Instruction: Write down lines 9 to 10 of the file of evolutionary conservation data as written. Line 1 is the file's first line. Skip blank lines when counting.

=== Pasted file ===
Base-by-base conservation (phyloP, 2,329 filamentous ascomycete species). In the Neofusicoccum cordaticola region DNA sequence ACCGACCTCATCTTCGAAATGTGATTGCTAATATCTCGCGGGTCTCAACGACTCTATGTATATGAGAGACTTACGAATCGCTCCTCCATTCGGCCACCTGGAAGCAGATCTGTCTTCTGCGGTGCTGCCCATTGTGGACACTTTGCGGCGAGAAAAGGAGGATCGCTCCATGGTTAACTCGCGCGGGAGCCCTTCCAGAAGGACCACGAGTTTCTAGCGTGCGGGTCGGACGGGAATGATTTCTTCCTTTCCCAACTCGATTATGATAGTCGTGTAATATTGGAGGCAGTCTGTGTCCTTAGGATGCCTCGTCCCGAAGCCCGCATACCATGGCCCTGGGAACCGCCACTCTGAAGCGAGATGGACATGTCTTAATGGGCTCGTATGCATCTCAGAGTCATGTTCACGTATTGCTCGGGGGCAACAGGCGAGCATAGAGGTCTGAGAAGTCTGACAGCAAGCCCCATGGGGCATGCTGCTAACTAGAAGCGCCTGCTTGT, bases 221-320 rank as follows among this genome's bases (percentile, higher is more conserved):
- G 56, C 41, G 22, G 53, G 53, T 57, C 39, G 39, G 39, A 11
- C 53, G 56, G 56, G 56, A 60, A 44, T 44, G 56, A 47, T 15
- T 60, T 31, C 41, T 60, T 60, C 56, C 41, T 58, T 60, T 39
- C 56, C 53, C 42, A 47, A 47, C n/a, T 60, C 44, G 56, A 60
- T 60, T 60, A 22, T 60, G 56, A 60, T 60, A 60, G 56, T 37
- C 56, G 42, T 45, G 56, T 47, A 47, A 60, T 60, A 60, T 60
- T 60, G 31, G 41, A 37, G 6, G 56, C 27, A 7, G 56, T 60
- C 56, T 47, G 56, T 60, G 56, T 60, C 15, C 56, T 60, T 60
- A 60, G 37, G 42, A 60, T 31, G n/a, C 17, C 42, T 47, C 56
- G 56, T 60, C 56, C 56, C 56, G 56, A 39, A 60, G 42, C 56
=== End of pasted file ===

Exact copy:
- C 56, T 47, G 56, T 60, G 56, T 60, C 15, C 56, T 60, T 60
- A 60, G 37, G 42, A 60, T 31, G n/a, C 17, C 42, T 47, C 56